(in what will be my last Oscar picture of the year  review for this season. i said i wouldnt do this one but hey wishy washy etc)

Beasts of the Southern Wild Review
Director: Benh Zeitlin

Cast Headliner: Quvenzhane Wallis

Original Release Date: June 27, 2012

Seen: February 1st, 2013
Beasts of the Southern Wild is an interesting movie. It’s certainly a story that has not really been shown before. Residents of a fictional town called “The Bathtub” on the south coast of America go about their daily lives. The main focus is a young girl named Hushpuppy, played by Wallis who was only 8 when this was filmed. She’s an adorable little thing, and the character is surprisingly good with advanced vocabulary or concepts.  She lives with her dad Wink who is semi-crazy. Their world is thrown into some serious ruckus when a hurricane comes through.
It has gained much other critical acclaim, but what I found was a very flawed film.  Wink never really changes; Wink is kind of a jerk. He tries to be a good father but just comes off as an idiot to me.  Hushpuppy goes on some sort of personal journey in the film, but she also gives off the vibe of being annoying at times when she’s not being cute.  Essentially all the other characters in the film aren’t that likeable. It is a rough community, and the film shows them cleaning up after the hurricane and getting supplies and such.  It can get extremely dull at parts, aside from some moments of excitement.
Some of those exciting moments are when Beasts of the Southern Wild celebrates life. It may get dark at times (and the film can too ;)), but there are moments of happiness.  The beginning has a great feeling for what it’s like to be a child in a loving community, and those parts were good to have when things would soon get bleak. That cheer comes in sometimes later, but disappears somewhere.
A major complaint was the whole “Aurochs” subplot. The idea of ancient creatures coming out of nowhere and wreaking havoc was totally random and frankly does not really belong in this kind of movie. They don’t even look like what Aurochs should have looked like, instead looking like ugly boars.
This review has kind of meandered I apologize, but that is because the movie meanders. Not much about it impressed me. Sure it was decent, but nothing incredible. It is a unique film with some highlights, but not a mandatory watch.  7.4 out of 10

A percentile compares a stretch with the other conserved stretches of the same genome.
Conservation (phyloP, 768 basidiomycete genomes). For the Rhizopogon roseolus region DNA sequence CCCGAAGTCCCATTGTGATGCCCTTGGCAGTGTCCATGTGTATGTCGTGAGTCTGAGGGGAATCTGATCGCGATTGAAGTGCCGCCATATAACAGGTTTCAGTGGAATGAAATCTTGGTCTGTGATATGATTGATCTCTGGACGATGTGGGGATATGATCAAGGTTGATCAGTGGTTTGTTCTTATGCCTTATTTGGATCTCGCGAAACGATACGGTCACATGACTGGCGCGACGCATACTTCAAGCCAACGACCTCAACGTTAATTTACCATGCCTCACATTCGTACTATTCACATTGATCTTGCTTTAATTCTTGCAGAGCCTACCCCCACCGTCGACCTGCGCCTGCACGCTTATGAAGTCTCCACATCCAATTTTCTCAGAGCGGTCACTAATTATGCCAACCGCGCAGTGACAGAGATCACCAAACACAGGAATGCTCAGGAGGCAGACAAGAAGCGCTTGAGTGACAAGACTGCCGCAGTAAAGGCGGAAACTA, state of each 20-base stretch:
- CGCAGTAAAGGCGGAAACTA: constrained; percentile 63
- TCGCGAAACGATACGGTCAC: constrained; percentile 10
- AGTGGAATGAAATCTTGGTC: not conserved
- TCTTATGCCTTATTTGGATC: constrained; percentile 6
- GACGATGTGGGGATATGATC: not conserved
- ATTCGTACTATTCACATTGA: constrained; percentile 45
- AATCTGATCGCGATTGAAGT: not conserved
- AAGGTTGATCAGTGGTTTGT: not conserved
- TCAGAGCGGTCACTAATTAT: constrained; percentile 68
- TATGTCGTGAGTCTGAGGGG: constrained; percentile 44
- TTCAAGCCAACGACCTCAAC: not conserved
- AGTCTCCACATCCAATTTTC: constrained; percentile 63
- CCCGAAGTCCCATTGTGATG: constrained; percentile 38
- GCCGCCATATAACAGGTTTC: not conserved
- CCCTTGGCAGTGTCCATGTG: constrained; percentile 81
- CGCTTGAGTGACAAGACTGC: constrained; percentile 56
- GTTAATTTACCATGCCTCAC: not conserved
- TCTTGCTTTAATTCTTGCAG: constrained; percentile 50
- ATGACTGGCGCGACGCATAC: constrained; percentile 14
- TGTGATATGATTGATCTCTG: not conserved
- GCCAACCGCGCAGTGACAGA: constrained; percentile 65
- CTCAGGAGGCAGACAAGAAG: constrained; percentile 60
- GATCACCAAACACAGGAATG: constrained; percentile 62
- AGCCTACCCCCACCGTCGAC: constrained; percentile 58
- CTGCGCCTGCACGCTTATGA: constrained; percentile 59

Django Unchained Review

Django Unchained Review

Director: Quentin Tarantino

Cast Headliners: Jamie Foxx, Christoph Waltz

Original Release Date: December 25, 2012

Django Unchained is the realization of Tarantino’s dream. It is the pinnacle of his film making craft. It was one of the best films of 2012.  It’s just a really good movie.  The movie shows Django (“the D is silent”) played by Jamie Foxx being freed from his pre-Civil War slavery by an eccentric German named Dr.King Schultz (Christoph Waltz) in its opening moments. Django and Dr.Schultz team up on a crusade of bounty hunting and getting Django’s wife back, and get into various misadventures along the way.
The dynamic between the two is one of the many highlights of the film. Django is serious and a total awesome warrior and the Doctor is just as much a fighter but also great with his words. Many of his lines are quite humorous.  As is expected with Tarantino, there is much humor mixed within the bloodshed.
And oh boy is there blood. The pacing of the film is fantastic, and even though it is almost 3 hours the ebbs and flows of the plot keep the viewer interested. There are some great, classic bloody Tarantino shootouts here. In particular a major fight near the end has some of the biggest amounts of blood, and slow-motion blood, seen in years in a mainstream film.  There are many great parts, and the film gets more intense as the end nears. Aside from the violence, there is some great character development and dialogue.  Some true emotion comes through in this film.  One of my favorite parts is when Dr.Schultz is telling Django about the German fairy tale of Siegfried. It’s just a unique meta moment that really sticks with the viewer.  The legend ends up becoming true in some ways, as Django fights a dragon in his lair.